The public sector financial reporting reforms implemented since the global financial crisis started in 2008 have largely focused on the shift from cash-based to accruals-based accounting. But in some respects, this is a distraction. Improving the accountability, transparency, governance, and integrity of government revenues and spending requires a multi-faceted approach that encompasses people, systems and processes.
'A professionalised workforce supplies much more than accounting information; it adds value on multiple levels.'
So what does it take to truly professionalise public sector finance functions? A new report from ACCA and IFAC, Professionalisation in public sector finance, sets out the challenges and argues that professionalisation of the workforce is one of the most important aspects of the public financial management (PFM) journey.
The report argues that professionalisation brings credibility, trust and confidence in public finances. It is achieved by increasing the number and capacity of skilled professionals, with suitable training and recognised qualifications, who are members of and subject to regulation by a professional body, are acting in the public interest, and are required to abide by international ethical and professional standards.
Benefits for all
This professionalised workforce, when properly resourced and appropriately used, supplies much more than accounting information; it adds value on multiple levels. For example, to the individual it brings development of professional knowledge, technical and soft skills; the ability to communicate complex information in simple terms and to support and influence policymakers; and diverse options for a successful career path.
To governments it brings, among other benefits, access to a trained workforce offering financial management discipline; internationally recognised professional and ethical standards that help reduce fraud and corruption; reliable budgetary control and effective risk management; and better quality information to enable evidence-based decision-making.
And to economies it brings fiscal credibility; transparency and accountability of public finance information; and better use of public funds.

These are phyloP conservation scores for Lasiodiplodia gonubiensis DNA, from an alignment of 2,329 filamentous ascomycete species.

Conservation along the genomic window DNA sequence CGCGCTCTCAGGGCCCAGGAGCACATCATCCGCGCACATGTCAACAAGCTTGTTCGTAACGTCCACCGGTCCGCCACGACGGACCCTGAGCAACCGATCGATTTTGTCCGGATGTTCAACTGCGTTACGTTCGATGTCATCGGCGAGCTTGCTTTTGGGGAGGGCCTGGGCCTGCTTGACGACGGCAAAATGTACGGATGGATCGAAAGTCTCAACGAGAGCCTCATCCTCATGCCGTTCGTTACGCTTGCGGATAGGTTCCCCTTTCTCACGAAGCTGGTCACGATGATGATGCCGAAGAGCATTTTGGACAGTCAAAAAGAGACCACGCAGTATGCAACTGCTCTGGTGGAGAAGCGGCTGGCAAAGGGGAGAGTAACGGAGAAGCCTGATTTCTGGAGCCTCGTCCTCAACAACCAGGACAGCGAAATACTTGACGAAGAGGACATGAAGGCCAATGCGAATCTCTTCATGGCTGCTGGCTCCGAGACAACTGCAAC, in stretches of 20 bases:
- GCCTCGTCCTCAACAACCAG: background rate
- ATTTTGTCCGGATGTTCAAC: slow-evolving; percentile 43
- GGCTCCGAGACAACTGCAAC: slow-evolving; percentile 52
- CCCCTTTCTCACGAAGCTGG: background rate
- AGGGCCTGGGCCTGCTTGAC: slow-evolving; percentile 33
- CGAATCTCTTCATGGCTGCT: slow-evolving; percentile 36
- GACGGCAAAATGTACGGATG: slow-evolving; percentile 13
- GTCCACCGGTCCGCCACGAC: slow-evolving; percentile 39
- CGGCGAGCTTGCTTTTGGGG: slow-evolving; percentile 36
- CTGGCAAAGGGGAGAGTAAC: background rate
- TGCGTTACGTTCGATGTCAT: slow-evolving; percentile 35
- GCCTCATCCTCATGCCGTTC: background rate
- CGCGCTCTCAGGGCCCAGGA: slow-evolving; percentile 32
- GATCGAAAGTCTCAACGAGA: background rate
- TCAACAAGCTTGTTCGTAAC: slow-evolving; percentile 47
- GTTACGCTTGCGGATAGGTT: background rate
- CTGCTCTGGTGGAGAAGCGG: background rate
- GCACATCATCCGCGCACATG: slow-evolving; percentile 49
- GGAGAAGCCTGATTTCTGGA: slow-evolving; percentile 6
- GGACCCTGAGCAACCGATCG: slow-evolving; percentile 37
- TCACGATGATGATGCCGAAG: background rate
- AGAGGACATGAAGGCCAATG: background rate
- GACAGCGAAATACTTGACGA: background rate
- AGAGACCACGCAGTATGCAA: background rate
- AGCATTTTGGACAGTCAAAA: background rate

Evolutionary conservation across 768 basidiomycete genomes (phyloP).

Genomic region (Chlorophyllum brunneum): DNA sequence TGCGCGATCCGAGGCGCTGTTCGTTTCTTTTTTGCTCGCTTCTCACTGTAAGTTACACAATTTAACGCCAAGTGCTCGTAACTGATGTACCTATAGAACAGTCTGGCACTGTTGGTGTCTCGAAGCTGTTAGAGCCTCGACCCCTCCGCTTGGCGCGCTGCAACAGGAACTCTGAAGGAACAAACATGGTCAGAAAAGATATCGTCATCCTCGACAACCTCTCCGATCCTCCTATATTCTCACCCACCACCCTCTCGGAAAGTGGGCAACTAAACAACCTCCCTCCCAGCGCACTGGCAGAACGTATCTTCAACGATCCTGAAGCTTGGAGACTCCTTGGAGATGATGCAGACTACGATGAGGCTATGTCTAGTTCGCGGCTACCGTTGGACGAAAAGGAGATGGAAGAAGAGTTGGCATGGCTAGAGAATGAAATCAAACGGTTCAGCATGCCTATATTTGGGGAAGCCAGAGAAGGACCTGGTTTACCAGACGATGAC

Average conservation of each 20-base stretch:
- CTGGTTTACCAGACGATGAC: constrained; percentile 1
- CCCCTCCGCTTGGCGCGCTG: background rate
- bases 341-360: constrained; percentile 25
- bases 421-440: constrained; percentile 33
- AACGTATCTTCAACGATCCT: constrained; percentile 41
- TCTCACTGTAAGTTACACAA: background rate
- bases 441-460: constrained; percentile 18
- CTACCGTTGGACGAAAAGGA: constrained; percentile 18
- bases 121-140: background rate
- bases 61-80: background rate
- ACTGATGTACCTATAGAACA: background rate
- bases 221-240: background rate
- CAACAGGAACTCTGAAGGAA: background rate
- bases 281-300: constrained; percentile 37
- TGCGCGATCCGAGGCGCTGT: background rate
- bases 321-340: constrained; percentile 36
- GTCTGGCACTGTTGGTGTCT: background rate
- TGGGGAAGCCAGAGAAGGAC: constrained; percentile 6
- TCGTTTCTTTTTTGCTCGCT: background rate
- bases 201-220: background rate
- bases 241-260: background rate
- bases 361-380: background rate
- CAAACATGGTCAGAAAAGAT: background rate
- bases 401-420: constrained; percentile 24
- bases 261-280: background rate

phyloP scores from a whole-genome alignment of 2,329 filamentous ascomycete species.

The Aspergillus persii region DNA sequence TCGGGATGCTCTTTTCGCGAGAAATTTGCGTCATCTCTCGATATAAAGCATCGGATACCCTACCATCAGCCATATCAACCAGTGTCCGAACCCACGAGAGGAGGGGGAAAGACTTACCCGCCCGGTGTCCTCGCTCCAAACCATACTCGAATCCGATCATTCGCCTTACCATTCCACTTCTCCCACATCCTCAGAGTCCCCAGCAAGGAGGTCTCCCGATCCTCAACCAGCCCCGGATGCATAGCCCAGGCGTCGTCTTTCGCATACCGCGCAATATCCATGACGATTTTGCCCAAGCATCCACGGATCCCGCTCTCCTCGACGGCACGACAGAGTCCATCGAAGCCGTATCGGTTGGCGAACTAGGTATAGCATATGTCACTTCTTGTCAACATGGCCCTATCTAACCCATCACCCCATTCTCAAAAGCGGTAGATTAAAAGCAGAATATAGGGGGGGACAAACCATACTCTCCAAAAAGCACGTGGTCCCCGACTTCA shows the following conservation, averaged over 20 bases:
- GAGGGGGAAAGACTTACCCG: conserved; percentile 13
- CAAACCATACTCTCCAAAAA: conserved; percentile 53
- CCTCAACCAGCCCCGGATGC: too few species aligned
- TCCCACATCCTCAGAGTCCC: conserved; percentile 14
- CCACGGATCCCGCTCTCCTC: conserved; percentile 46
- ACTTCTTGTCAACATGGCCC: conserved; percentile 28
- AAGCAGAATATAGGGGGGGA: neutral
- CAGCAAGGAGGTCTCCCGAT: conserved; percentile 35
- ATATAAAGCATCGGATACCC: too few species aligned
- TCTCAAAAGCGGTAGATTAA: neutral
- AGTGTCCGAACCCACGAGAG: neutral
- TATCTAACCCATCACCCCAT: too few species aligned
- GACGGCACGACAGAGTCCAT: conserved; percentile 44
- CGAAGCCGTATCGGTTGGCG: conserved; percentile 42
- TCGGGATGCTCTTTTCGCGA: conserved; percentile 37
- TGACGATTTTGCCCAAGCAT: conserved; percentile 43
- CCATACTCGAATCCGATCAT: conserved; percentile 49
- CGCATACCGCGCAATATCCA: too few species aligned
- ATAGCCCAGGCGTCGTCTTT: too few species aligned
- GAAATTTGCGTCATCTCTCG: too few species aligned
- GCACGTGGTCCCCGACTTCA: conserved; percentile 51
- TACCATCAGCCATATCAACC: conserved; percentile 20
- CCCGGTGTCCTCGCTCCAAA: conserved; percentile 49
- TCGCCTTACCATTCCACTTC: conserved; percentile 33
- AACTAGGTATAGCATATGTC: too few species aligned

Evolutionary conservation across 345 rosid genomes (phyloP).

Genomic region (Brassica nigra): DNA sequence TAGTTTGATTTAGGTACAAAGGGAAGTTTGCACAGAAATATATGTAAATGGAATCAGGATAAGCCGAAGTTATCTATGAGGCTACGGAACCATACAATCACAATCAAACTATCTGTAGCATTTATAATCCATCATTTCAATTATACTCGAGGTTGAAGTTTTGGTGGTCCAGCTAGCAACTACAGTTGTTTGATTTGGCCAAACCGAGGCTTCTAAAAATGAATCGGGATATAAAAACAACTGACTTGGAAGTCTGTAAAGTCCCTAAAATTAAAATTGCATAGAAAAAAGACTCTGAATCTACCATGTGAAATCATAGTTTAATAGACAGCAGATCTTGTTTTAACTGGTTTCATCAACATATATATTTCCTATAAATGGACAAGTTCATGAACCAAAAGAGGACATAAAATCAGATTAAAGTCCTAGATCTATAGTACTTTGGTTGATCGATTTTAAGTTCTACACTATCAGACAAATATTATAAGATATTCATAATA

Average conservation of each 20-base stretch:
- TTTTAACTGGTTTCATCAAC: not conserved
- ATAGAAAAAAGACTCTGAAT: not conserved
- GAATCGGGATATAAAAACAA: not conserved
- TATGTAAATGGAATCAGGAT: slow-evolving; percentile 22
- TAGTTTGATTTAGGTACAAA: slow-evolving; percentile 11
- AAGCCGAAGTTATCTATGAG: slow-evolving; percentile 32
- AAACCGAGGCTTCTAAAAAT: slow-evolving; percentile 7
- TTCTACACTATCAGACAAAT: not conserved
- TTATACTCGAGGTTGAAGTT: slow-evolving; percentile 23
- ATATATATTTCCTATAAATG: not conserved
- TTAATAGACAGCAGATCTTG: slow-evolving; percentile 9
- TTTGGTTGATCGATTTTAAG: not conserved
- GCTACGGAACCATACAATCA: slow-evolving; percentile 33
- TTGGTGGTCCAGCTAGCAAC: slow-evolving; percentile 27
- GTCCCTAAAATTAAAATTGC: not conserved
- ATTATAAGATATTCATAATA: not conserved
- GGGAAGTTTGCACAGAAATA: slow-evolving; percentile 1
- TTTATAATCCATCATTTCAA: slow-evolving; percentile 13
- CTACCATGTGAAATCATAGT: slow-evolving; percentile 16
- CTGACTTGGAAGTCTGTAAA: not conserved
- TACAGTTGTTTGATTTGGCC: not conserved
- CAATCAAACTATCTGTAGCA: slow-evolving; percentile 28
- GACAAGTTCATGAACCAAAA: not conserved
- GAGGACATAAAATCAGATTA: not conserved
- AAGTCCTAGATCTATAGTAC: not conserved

‘In some countries there is a lack of recognition that change is needed at all’
The report examines the routes for making and sustaining PFM reforms, and argues that political leadership and commitment to professionalisation is the most important factor until changes are embedded in the system.
‘In some countries,’ it states, ‘there is a lack of recognition that change is needed at all’, while in others, PFM reforms have concentrated on the move from cash-based to accrual-based accounting without significant effort to professionalise staff or provide opportunities for training.
The report uses cases studies from around the world to show how some governments have approached their journey to professionalisation.
In terms of creating the right structure and building strong finance functions, the report uses the example of the UK, which established the Government Finance Profession (later renamed the Government Finance Function) after a financial management review in 2014.
The Government Finance Academy, created in 2016, provides the training and development to help improve financial skills, capability and talent across the Government Finance Function.
It is also important to identify the current and future needs of the finance function. In Cyprus, the government undertook a skills gap analysis of its finance function in 2014 as part of its response to the economic crisis in the country. This assessed key staff attributes, including core leadership skills, organisational skills, technical skills, and cultural and behavioural standards.
In terms of implementation of a professionalisation programme, the report looks again at the experiences of the Cypriot Treasury. Suitably qualified leaders who drive reforms from the top down, says the report, are essential to successfully managing PFM reforms.
'The presence of qualified finance professionals helped to bring back trust and confidence in financial figures.'
The Cypriot Treasury increased the number of qualified accountants at middle and senior level, often recruited from the private sector, to introduce a deeper level of knowledge and experience to support reform. It also ensured that each ministry had a finance team that was led by one or two professional accountants, with clear reporting lines.
Overall, the number of qualified accountants in the Treasury increased from 7% of all staff in 2005 to 33% in 2022, and the presence of qualified finance professionals at all levels helped to bring back trust and confidence in financial figures.
When it comes to training to support a professionalisation programme, the report looks at the experiences of Malaysia’s Auditor General’s Office. Its professionalisation programme has steadily increased the number of qualified accountants in the office over the past decade, which has resulted in an improvement in the quality of audit work.
Finally, the report looks in detail at the experience of the UK national health service in Wales – or NHS Wales – when it comes to CPD.
‘The journey to professionalisation does not end when there is a commitment and a programme to recruit and/or train finance professionals,’ says the report. ‘The skills and qualities that may be required at the start of the journey will change over time.’
The Wales NHS Finance Academy has taken clear steps to learn from others through a series of internal cross-government networks (such as the Finance Director Forum), and external networks that help its finance professionals better understand alternative approaches to finance, ways of creating insights and other issues.
Hear from experts working in the public sector at ACCA’s 12th International Public Sector Conference, now available on demand.